Appellant was convicted of armed robbery and now challenges the trial court's ruling that his confession was voluntarily made without hope of benefit. He contends that his statement was induced by hope of benefit when the sheriff allegedly promised that, in exchange for a statement, appellant would not be sent to Reidsville. See OCGA 24-3-50
(Code Ann. 38-411). At the Jackson-Denno hearing, the two law enforcement officers who took appellant's statement testified that appellant "didn't want to say anything because he was afraid he might have to go to Reidsville. And, he was told that whatever help could be given in keeping him out of Reidsville, that that help would be given." The sheriff elaborated on this when he stated, "We would talk to the Judge, right, and then, I think that we could have kept him out of Reidsville, and that's a fact." The sheriff denied that he promised to keep appellant out of prison.
1. Even if we were to assume that it was not appellant who first raised the Reidsville idea (see Heard v. State, 165 Ga. App. 252 (2) (300 SE2d 213)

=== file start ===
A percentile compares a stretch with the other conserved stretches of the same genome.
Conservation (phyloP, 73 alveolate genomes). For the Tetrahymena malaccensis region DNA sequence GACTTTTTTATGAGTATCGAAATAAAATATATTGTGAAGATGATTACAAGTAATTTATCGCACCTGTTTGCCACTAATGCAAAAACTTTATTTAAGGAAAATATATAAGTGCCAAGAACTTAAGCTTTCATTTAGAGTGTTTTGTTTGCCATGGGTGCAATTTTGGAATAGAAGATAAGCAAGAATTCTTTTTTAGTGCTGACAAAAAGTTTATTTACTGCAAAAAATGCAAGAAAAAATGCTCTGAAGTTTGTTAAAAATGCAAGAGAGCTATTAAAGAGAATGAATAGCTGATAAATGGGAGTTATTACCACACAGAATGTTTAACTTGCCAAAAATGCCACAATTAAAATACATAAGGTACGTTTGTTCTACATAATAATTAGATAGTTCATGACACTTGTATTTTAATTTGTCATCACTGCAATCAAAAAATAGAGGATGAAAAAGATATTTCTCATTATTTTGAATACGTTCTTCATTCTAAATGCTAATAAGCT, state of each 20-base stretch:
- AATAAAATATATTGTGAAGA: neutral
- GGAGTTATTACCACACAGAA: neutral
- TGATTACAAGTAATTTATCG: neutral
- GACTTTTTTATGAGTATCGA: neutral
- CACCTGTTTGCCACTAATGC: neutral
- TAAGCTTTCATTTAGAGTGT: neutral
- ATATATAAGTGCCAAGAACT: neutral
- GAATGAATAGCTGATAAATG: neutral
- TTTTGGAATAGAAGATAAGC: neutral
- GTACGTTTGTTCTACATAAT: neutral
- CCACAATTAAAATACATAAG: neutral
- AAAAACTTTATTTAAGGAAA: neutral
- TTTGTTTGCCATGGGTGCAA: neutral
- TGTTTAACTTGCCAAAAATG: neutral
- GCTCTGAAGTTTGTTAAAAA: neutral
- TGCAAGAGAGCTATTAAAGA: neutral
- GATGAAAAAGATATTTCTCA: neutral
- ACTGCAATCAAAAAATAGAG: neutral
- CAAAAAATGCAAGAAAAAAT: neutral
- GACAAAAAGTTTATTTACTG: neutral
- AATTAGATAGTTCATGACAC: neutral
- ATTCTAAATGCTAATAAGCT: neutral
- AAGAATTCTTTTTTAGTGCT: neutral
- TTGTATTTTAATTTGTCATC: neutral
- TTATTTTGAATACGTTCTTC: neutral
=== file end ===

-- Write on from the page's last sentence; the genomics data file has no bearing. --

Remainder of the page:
), we conclude that the benefit involved was not "hope of lighter punishment (induced by one other than the defendant)" ( Presnell v. State, 241 Ga. 49 (5) (243 SE2d 496)
, revd. as to sentence only, 439 U. S. 14 (99 SC 235, 58 LE2d 207)), but was a collateral benefit which does not render a confession inadmissible. OCGA 24-3-51
(Code Ann. 38-412). The assurance that whatever help could be given would be given was, according to the sheriff's testimony, similar to a promise to inform the court of a defendant's cooperation. Presnell v. State, supra. See also Bragg v. State, 162 Ga. App. 264 (2) (291 SE2d 112)
. The statement was properly submitted to the jury.
38-420). In his statement, appellant told the questioning officers that, as the driver of the getaway car, he accompanied others to Sterling Wofford's package store. He waited in the car while another went into the store and robbed its owner of approximately $300. The confession was corroborated by the testimony of the victim, Sterling Wofford, who stated that his package store was robbed of $300 to $400. The corpus delicti was thus established, and "corroboration of a confession in any material particular satisfies the requirements of the law. [Cits.]" Cunningham v. State, 248 Ga. 835 (3) (286 SE2d 427)
. The trial court did not err when it denied appellant's motion for a directed verdict of acquittal.